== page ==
The Loonie closed 0.68% lower in the previous session before extending its losses on Friday morning. The Canadian currency drifted lower as the risk aversion in the markets, caused by aggressive monetary policy tightening by several central banks, is triggering investors' rush to safe havens. In March, Canada's economy experienced a rise in trade with the rest of the world, as rising commodity prices, robust domestic demand, and a smoother global supply chain propelled both imports and exports. Elsewhere, the Toronto Stock Exchange S&P/TSX composite index fell 2.3% to a 14-week low on Thursday, its biggest drop since November 30th and mirroring a sharp drop on Wall Street amid concerns about an economic slowdown due to higher interest rates, with technology shares among the worst performers following Shopify's disappointing earnings.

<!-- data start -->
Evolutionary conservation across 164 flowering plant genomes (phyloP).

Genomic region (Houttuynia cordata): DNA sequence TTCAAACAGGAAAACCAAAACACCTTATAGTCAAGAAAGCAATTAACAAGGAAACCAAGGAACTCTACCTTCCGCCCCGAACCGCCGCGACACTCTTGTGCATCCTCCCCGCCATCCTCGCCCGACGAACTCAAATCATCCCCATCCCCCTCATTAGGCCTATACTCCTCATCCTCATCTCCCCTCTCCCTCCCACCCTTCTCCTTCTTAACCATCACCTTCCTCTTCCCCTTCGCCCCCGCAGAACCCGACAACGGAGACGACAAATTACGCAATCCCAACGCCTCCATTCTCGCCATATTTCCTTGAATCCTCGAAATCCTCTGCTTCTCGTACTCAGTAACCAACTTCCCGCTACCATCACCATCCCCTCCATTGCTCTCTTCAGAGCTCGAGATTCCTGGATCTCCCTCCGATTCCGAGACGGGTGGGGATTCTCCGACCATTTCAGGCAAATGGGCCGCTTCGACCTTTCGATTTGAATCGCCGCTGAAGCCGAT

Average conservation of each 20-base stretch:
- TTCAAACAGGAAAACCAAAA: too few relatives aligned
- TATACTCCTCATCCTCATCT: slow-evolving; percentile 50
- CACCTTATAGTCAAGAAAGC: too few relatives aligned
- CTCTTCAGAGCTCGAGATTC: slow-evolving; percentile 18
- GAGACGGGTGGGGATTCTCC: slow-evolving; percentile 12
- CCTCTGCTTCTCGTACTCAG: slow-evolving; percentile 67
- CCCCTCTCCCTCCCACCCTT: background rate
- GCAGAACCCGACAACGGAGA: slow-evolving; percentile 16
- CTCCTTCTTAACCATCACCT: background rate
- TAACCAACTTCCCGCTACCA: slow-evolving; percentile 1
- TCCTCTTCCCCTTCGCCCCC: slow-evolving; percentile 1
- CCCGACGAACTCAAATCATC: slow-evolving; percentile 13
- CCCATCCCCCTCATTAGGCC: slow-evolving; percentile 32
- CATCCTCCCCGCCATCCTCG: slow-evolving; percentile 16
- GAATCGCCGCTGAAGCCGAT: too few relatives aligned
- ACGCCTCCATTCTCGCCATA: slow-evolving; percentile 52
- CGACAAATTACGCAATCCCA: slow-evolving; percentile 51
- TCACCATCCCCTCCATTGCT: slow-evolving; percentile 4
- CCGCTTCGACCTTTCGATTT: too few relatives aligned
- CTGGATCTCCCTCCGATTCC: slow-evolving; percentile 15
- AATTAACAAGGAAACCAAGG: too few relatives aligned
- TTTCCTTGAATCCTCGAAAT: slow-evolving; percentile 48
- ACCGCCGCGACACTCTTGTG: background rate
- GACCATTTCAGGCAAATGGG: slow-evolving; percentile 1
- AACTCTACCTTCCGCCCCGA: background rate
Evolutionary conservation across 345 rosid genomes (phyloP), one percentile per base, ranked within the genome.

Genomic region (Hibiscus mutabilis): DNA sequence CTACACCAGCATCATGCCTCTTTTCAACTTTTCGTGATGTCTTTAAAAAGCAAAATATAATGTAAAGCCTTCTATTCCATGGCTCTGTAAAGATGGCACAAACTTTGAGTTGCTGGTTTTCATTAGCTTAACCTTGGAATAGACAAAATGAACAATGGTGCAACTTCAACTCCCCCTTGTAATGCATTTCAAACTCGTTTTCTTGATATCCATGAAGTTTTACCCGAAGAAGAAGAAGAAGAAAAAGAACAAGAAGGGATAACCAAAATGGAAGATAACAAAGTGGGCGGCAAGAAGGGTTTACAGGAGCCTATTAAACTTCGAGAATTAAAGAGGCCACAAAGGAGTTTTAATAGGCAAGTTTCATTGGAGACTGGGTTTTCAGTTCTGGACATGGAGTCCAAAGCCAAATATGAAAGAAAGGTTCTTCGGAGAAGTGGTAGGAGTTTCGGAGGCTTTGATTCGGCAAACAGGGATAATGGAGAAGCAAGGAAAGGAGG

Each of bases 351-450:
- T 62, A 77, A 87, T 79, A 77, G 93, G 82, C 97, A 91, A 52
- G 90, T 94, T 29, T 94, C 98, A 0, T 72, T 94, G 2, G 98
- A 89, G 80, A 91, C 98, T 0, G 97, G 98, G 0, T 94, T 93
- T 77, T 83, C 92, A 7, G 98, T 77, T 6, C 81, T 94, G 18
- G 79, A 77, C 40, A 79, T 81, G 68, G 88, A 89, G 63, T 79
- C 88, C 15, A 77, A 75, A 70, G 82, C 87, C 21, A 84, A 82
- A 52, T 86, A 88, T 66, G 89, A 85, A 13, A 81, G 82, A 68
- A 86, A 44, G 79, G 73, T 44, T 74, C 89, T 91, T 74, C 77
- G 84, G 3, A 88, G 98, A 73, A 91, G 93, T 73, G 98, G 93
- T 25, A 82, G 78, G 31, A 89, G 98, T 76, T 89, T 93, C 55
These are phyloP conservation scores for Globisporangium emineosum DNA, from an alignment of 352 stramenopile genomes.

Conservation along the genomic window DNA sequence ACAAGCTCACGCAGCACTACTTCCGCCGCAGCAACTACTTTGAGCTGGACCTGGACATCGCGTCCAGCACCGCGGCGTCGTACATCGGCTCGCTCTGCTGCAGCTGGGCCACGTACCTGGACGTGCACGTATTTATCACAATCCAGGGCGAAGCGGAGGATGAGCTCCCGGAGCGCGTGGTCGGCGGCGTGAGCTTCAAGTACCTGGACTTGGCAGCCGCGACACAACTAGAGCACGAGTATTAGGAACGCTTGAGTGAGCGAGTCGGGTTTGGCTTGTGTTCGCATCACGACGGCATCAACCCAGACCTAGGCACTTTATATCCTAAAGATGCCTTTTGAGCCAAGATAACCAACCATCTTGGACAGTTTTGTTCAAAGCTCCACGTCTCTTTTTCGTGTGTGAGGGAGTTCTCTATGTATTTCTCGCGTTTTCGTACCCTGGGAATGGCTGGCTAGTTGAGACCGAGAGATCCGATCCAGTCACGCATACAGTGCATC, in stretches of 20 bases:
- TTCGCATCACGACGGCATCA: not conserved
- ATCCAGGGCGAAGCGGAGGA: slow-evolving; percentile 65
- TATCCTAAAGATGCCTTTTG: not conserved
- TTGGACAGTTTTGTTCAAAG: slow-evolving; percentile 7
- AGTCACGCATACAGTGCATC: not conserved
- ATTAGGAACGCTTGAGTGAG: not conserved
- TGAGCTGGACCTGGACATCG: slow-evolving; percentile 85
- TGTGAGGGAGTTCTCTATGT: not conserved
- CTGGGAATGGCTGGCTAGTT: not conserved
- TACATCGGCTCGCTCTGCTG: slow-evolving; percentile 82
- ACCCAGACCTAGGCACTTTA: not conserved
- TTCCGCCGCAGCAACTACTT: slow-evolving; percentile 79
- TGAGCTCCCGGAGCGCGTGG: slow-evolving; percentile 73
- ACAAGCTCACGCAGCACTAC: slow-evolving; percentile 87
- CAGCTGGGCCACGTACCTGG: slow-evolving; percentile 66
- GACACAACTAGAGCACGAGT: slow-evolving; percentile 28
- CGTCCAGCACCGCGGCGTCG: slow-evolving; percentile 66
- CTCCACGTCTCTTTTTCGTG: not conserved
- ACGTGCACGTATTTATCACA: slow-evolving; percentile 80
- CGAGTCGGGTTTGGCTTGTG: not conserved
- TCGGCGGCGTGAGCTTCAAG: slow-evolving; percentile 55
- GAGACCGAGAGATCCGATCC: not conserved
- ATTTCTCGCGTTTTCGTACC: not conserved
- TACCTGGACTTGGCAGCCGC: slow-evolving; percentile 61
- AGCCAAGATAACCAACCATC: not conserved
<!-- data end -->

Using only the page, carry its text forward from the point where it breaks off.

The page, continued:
The Mexican Peso plunged 1.08% in the previous session before regaining its momentum slightly against the greenback on Friday morning. The Mexican Peso has taken a hit by risk aversion sentiment triggered by several central bank rate hikes, the Ukraine-Russia war, and China's lockdown which undermine growth prospects globally. Meanwhile, the Mexican government has reached an agreement with major corporations to temporarily control prices on 24 food and other essential necessities in an effort to cool inflation, which has reached two-decade highs. Following the announcement of the agreement, Lopez Obrador stated that the government must do all possible to create conditions that prevent interest rate hikes, as low-interest rates stimulate economic growth and investment in the country